Money Girl: How to Grow Wealth

This author and podcast offers her top tips for living a richer life.

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Laura D. Adams, the forced behind the Money Girl podcast and new book, Money Girl’s Smart Moves to Grow Rich, has worked as an accountant, business owner, and real estate investor. Then, when she returned to school for a MBA program, she decided her true passion is spreading the word about smart money management to other people. That’s when she became a podcaster and author. “My goal is to make complex financial topics easy for listeners to understand,” she says. U.S. News recently spoke with Adams about her new book and top money tips. Excerpts:

[In Pictures: 12 Money Mistakes Almost Everyone Makes]

Why did you write this book?

I knew that in order to cover more in-depth information about important financial topics, I’d need to write a book. Money Girl’s Smart Moves to Grow Rich includes chapters about choosing the best bank accounts, creating a realistic financial plan, dealing with debt, investing for retirement, managing money using technology, buying real estate, and lots more.

What are your top tips for young people?

Young people have an incredible opportunity to build a huge amount of wealth if they follow some basic smart financial moves. Here are three of my top money tips for anyone who’s just starting out:

1) Create a financial safety net. Having a financial cushion that’s worth at least three to six months’ of your living expenses will keep you safe if you lose your job or have an unforeseen emergency. This is so important because for many people, their only option in an emergency is to rack up high-interest credit card debt. Expensive debt can literally double or triple the cost of the emergency depending on how long it takes you to pay it off.

2) Start investing now. Many young people procrastinate investing for the future because they don’t think they earn enough. It’s true that you probably won’t make as much money as you want when you’re just starting out, but young people have something that no one else has—time. The power of compounding interest can make your investments explode in value over time, even if you don’t have much to put aside. Investing small amounts on a regular basis earlier, rather than larger amounts later on, can give you much more for less.

3) Set up money management systems. One area where young people dominate personal finances is using technology to their advantage. Track your expenses and create a spending plan with a free online app like Mint.com or use free desktop software like Gnucash.org. Using free web tools and mobile apps—like online banking, bill pay, e-statements, and e-alerts—is the best way to stay on top of your banking and to make sure your bills never fall through the cracks. Paying bills on time is the best way to build credit quickly, which qualifies you for the lowest interest rates when you apply for a credit card or borrow money for a car or house.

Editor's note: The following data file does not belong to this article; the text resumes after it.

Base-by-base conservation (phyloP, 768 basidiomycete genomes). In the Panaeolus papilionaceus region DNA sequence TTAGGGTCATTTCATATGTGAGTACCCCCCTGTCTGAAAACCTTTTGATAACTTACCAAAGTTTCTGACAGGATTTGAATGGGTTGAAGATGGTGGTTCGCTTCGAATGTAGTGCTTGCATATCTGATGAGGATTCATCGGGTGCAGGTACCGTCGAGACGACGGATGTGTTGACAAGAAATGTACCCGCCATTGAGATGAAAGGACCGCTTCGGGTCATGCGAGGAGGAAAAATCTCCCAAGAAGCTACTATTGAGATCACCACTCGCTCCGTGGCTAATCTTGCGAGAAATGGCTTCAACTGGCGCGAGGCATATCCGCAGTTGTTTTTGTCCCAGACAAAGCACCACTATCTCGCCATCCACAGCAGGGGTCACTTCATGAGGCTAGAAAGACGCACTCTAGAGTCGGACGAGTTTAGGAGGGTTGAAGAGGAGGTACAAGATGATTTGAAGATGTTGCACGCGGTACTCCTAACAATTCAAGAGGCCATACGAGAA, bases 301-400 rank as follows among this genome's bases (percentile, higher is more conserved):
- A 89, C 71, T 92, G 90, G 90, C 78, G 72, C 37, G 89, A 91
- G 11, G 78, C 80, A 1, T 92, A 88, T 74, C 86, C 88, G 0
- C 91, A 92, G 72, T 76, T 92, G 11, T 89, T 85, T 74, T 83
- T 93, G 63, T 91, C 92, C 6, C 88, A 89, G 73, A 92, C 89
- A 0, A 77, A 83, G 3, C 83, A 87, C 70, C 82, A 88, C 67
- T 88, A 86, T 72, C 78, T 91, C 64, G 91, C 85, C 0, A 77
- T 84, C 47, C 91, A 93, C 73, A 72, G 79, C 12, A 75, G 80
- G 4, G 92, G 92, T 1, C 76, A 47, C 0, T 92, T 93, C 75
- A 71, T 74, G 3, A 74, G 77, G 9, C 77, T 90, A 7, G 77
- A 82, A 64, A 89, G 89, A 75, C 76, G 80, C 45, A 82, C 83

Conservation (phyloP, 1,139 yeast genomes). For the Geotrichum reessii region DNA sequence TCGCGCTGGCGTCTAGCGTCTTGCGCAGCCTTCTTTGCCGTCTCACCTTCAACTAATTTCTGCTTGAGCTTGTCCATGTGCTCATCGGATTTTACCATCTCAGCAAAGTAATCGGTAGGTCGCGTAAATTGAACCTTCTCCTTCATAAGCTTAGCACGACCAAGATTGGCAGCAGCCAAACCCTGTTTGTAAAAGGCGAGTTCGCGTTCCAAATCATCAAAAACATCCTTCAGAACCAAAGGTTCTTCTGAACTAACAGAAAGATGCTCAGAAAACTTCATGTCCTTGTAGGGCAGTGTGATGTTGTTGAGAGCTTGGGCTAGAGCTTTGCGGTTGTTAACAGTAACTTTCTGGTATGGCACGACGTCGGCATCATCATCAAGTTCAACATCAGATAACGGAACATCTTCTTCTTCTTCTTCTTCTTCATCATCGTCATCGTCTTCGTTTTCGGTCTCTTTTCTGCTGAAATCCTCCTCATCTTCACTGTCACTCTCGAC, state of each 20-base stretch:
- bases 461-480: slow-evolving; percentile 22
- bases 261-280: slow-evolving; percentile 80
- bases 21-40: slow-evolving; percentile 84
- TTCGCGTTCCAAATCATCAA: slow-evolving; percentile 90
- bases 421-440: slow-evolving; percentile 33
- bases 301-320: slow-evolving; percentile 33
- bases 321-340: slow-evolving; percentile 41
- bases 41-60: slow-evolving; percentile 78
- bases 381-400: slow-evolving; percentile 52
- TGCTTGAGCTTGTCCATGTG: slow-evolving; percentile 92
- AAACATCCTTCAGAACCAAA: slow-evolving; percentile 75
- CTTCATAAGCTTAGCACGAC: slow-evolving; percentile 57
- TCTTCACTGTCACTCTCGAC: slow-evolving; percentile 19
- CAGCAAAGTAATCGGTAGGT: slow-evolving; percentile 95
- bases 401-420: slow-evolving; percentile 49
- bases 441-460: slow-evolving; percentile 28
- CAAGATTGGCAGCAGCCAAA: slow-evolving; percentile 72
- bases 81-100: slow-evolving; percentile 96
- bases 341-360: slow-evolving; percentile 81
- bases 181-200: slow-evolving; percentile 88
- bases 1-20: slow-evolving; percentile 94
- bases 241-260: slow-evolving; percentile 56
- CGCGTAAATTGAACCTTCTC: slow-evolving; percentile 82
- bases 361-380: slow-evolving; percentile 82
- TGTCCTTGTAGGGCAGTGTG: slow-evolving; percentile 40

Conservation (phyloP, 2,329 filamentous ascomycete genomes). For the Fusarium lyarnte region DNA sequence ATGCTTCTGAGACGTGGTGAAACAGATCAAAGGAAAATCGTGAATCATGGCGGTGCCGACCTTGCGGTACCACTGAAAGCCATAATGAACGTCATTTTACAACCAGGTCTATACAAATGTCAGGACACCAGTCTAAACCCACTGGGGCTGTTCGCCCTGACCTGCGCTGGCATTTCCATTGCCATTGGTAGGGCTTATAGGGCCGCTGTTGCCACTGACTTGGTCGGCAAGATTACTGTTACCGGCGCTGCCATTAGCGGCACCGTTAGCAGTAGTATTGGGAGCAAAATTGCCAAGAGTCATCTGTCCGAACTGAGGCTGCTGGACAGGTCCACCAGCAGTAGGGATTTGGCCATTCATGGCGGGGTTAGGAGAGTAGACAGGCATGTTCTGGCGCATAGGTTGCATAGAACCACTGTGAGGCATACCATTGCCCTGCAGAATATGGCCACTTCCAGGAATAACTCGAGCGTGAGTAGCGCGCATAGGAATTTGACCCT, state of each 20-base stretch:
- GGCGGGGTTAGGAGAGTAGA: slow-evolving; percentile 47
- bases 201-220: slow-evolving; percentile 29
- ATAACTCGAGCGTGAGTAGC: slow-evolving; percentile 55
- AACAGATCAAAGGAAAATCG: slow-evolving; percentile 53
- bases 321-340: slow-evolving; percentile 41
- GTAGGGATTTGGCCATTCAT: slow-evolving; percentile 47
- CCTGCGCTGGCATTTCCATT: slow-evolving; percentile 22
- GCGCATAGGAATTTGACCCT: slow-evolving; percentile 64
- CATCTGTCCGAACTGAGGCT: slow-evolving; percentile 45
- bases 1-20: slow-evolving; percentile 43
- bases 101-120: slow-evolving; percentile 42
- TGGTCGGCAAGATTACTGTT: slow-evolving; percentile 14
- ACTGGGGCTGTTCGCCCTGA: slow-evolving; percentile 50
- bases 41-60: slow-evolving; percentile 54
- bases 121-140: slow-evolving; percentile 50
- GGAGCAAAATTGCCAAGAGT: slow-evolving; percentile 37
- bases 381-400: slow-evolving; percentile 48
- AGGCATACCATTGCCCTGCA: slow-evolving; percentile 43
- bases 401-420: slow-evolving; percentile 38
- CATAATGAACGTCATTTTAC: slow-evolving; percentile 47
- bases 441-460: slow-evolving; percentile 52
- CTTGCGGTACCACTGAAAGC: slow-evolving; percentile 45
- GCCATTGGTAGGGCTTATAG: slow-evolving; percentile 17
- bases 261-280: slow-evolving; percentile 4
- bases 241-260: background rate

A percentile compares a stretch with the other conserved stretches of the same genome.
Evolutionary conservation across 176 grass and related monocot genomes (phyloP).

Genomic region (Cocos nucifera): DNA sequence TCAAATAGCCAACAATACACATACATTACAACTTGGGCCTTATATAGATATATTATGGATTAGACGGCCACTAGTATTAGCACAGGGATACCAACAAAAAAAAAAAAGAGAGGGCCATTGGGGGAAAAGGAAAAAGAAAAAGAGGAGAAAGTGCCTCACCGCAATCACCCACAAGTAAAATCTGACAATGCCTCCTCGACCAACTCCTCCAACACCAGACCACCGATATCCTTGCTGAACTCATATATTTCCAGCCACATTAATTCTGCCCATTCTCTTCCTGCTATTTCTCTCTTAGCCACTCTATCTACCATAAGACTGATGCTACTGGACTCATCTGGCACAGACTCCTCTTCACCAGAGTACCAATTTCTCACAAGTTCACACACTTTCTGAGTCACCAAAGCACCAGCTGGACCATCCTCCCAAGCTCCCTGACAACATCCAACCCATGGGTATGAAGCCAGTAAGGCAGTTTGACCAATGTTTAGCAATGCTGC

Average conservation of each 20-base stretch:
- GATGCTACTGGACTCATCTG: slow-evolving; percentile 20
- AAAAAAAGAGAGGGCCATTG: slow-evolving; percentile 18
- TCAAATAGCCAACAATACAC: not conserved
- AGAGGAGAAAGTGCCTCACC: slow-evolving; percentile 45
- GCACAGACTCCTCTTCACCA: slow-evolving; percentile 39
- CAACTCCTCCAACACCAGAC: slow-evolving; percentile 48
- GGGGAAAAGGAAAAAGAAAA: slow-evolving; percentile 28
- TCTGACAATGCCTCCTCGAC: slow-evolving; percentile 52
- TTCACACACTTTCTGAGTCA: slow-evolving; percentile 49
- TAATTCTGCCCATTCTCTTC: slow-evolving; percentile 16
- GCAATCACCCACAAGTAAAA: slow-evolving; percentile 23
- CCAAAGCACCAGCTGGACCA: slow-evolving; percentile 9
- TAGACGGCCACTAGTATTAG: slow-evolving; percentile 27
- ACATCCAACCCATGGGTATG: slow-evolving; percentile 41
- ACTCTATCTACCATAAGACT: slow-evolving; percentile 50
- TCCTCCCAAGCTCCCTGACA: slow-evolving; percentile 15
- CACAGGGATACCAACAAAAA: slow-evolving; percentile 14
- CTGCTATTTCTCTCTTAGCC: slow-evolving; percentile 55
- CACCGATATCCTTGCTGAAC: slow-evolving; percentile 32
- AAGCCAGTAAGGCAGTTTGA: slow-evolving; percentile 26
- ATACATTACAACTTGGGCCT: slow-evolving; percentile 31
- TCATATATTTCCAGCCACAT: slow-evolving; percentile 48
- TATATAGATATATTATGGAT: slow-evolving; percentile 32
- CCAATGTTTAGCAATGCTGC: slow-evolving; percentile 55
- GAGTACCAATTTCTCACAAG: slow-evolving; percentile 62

[In pictures: 10 Ways to Improve Your Finances in 2011.]

What do you think is the biggest misconception people have about money?

The biggest misconception about money is certainly that having more of it will make you happier. We all need to create financial security and you can accomplish that on a modest income using the information and tips in my book. But thinking that you can be happy with a high-paying job that you dread going to every day or having a profitable business that you hate is a fallacy. It may be necessary to work multiple jobs or to do unfulfilling work on a temporary basis in order to pay down debt or to deal with a financial crisis; however, your lifestyle is a much more important factor for creating lasting happiness than money.

What do you struggle with most personally?

When given a choice, I tend to save money rather than spend it. Even though my savings and investments are pretty much on auto-pilot, sometimes it’s still tough for me to let go of my frugal tendencies and spend money so I enjoy myself in the present moment. There’s a balance we all need to strike between spending today and saving for tomorrow. Funding your long-term goals, like retirement, using payroll deductions or recurring monthly transfers from a bank account is a fool-proof way to make sure the job gets done. Then you can rest easier knowing that you’re automatically building wealth on a consistent basis and creating a richer financial future.